Texas Congressman Ron Paul may have suspended “active campaigning” for his third and last run for President but he continues to look for ways to add delegates to his current count of 104 and wants enough of a collection to press parts of his agenda on the Republican Party at the nominating convention in Tampa this summer.
What’s he want? A few things:
- Stricter oversight of the Federal Reserve. Paul has long advocated disbanding the Fed but now is willing to go with more regulation if he can get that tidbit as part of the GOP platform;
- A ban on indefinite detention of American citizens, a direct violation of freedom that began after the terrorist attacks of 9/11 when the USA Patriot Act — which Paul also opposes — became the law of the land;
- More freedom on the Internet. While Congress and the White House pushes for more regulation and censorship on the ‘Net, Paul stands firm on greater freedom on the digital frontier.
Paul’s positions could find their way into the GOP platform. While he is not expected to endorse presumptive GOP nominee Mitt Romney he has a “good working relationship” with the former Massachusetts governor, an aide close to the campaign tells Capitol Hill Blue.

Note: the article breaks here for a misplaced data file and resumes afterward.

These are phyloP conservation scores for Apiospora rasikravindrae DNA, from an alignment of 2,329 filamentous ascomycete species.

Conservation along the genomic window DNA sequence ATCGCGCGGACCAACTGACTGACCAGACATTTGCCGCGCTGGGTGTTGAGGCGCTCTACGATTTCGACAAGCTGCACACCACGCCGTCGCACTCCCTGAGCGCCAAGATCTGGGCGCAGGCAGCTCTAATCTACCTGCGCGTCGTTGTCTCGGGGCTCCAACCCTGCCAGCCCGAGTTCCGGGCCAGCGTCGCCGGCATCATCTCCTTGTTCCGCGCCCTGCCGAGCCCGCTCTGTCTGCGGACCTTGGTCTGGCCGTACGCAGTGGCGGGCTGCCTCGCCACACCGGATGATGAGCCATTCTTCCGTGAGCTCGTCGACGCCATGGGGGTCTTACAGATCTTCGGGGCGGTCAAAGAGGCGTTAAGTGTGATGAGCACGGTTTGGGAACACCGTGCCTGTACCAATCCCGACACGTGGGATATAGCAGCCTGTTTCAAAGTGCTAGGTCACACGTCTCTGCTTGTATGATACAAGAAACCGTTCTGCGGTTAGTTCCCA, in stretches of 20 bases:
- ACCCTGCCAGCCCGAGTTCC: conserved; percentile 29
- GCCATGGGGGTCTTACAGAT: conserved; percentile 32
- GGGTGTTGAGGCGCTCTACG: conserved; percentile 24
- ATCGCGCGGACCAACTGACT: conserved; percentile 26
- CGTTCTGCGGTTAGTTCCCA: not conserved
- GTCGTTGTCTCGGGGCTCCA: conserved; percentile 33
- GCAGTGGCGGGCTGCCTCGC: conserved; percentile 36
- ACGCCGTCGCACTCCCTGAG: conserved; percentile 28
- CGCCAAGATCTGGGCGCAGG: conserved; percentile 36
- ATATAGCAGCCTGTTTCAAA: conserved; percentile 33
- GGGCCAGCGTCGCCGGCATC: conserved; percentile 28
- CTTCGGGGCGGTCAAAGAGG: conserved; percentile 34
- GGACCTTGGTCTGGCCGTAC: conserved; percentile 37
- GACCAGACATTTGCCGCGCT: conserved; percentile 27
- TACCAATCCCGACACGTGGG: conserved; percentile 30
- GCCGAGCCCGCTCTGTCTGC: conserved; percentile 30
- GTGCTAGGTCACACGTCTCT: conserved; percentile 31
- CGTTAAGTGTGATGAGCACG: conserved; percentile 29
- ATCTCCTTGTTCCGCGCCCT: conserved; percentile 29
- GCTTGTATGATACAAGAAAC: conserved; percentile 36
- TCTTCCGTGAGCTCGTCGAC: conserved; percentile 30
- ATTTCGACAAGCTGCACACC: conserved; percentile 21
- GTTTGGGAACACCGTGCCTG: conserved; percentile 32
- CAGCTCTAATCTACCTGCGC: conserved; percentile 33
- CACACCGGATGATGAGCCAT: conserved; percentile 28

“The ball is in the court of the Republican Party and the court of Mitt Romney,” says Jesse Benton, Paul’s national campaign chairman. “We’re bringing forward an attitude of respect, and we’re also bringing forward some very specific things that we believe in. If our people are treated with respect, I think the Republican Party will have a very good chance to pick up a substantial number of our votes.”
The “attitude of respect” appeared to work in Minnesota last weekend when Paul’s campaign walked away with 12 of the state’s 13 delegates after what the St. Paul Pioneer Press called a “bloodless coup.”
Opined the paper:
Unlike other states where brawls broke out between Paul fans and Romney supporters, the Minnesota convention was a relatively civil affair. There were no fistfights or shouting matches on the convention floor.